• Thank you for the time you spent in giving us great advice! I am looking forward to 2018! I agree, we all need to learn more and constantly pursue “new” ways of capturing our subject(s). Better/more gear does not usually solve my quest for “better” like I “think” it will…learning lighting and creativity while using the gear I have has produced “better” results. I really love your photos and how “clean” they are. Negative space is not negative! This photo below could have been better lit, but still one of my faves. https://uploads.disquscdn.com/images/4e039b1f4da125bb55250b36b7228d2e1eef0d99ed0236b5830108bb1e924dc5.jpg

  • Tom Cooper

    Many times when a photographer is anxious for a new piece of gear they think they need to improve their photography, what they really need is to go shoot something. Nothing – and I mean absolutely nothing – will improve your photography more than practicing.

    Now go back over the article and notice that all of the suggestions are just ideas to motivate you to go out and try to take good photos. Get off the couch, shut down YouTube, walk away from the web, and go shoot something!

  • Jore Puusa

    I´d say the main things are missing.
    1. Stop photography for a year and read everything You can. Novels, poetry etc. Then think.
    2. Imagine things and start drawing – no matter if You can or cannot. Just draw things no-one ever has done.
    3. Lay on your back and watch the clouds and tell someone what You see.
    4. After a year You may not want to start to shoot again but if You do You will be a much more innovative person.
    And remember – do not look at SOME, Instagram etc. Be Yourself. You learn only to plagiarize other in social media.
    Cameras are meaningless. any modern camera can do more than You ever need. Gear is just a light tight box with a hole in it. Your inner ideas are what means and that way You differ from others.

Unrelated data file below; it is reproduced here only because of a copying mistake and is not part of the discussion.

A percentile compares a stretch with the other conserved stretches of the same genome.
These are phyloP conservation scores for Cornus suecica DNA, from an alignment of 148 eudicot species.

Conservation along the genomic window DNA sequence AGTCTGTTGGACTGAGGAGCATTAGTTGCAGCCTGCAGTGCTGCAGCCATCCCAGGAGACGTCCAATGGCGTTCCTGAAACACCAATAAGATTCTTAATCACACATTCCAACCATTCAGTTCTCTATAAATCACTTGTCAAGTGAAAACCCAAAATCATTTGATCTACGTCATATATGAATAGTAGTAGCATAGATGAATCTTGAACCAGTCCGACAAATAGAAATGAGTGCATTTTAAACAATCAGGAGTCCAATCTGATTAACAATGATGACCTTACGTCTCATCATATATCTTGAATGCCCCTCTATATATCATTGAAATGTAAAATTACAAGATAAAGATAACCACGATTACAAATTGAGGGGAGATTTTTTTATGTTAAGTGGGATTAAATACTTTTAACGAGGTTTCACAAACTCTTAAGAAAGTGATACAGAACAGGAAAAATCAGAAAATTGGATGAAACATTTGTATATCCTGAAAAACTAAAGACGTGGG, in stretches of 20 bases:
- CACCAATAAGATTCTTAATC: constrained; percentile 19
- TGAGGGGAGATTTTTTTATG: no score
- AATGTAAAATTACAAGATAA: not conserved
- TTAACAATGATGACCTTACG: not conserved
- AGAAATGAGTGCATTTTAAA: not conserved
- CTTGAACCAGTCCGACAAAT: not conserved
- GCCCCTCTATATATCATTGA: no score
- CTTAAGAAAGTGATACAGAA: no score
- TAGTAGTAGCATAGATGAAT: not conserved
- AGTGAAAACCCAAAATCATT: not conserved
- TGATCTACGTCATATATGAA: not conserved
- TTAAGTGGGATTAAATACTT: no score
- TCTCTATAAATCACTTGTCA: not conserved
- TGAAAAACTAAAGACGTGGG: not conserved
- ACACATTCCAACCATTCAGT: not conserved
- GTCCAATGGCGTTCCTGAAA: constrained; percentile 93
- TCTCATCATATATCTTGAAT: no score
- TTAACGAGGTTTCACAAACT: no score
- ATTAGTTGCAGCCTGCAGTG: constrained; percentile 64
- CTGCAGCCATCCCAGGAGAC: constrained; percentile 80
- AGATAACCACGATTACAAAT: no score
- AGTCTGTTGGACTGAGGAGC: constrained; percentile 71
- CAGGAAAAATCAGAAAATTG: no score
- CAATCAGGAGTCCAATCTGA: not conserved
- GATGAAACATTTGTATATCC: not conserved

Jore Puusa
    Helsinki, Finland

  • Jore Puusa

    Nothing – and I mean absolutely nothing – will improve your photography more than practicing.
    ———————
    If You mean continuous taking pictures – I could not disagree more.
    I´ve been teaching photojournalism for 25 years. Based on that knowledge, I ´ll say that:
    “First comes the reading and the sophistication, without those one could be shooting the same picture for ages and…become just bored”. Stunning pictures need sensitivity which begins with understanding, which begins with civilization.

  • Tom Cooper

    Look up “practice.” Someone who is shooting the same thing over and over is not practicing, they are demonstrating symptoms of insanity.

    Oh, and read the article. Virtually EVERYTHING in it is about practice.

  • pete guaron

    What a wonderful article, Karthika – I can only add one little comment – more like an addendum to one of yours. In your section 10, on evaluating our own work – you describe what I do – but not how I go about doing it. To do what you suggest, I always print my photos – not “all” of them, obviously there will be instantly recognised duds to throw out and some that are left won’t quite make the cut – but it’s during the printing process that the final cut is made. Even to the point of trying a print of some photos before sighing, and thinking “no – not that one”. And it’s during this process that I complete the evaluation of my work – without printing my photos, I don’t believe that I would be able to fully evaluate them, and I would miss the learning opportunity that I get out of printing them.

  • Jore puusa

    Oh, and read the article.

    I did, that`s why I comment.
    I see no idea in practicing the cam. Anyways it`s a box only. It takes two weeks to master those buttons but a lifetime to learn to think visually.

  • Armando Bargas

    use beautiful natural lighting, surround everyday items with flowers or other accents to create a natural looking frame or make that subject pop.. capture the smoke from fresh coffee or tea, minimize distractions if needed..

  • Armando Bargas

    Very good tips, My favorites #2 & #3.. shooting a varietys allows you to note differences in settings, provided lights, angles etc, while #3 challenges your creativity to turn something mundane into a eye catching subject.. Thanks for this!!

  • Tom Cooper

    Thanks, that proves my point. You will never learn to think visually by watching YouTube or reading articles on the web. Go out there and shoot. If you have to, use the excuses in the article to go out there and shoot.

  • Tom Cooper

    I suggested nothing about “practicing the cam.” That statement reminds me of trying to be a better player by looking at the ball.

    Practice photography. It can make you a better photographer. Just like playing baseball can make you a better baseball player. You won’t get better at either by watching Youtube.